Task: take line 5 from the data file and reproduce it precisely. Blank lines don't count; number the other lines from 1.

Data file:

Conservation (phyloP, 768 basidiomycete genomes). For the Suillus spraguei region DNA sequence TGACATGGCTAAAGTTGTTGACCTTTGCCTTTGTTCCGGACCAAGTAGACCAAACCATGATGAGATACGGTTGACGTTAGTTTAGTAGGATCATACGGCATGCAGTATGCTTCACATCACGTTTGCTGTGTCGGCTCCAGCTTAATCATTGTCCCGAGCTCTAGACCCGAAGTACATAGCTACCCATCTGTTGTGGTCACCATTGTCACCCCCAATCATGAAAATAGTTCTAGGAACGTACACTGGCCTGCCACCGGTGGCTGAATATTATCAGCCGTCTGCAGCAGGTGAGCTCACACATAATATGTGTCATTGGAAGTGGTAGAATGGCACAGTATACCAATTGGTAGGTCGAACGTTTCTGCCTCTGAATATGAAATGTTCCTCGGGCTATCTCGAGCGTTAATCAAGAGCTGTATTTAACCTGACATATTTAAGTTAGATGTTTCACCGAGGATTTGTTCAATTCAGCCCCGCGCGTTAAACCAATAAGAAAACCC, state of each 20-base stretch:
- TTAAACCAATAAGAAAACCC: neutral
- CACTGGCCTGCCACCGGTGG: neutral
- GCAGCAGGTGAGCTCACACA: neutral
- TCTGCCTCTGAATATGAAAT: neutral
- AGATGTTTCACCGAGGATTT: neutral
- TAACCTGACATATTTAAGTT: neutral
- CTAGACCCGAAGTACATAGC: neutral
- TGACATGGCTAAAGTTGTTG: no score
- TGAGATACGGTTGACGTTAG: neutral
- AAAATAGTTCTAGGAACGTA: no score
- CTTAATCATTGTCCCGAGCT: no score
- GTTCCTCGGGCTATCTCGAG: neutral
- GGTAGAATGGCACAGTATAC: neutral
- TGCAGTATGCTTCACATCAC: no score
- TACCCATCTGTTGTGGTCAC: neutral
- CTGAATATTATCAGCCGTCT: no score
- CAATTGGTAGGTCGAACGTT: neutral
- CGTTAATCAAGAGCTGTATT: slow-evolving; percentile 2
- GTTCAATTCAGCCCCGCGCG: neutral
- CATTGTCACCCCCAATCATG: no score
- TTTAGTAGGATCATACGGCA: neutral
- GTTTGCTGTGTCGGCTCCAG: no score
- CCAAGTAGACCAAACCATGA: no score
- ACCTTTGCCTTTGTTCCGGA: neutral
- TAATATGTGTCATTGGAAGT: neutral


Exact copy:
- TCTGCCTCTGAATATGAAAT: neutral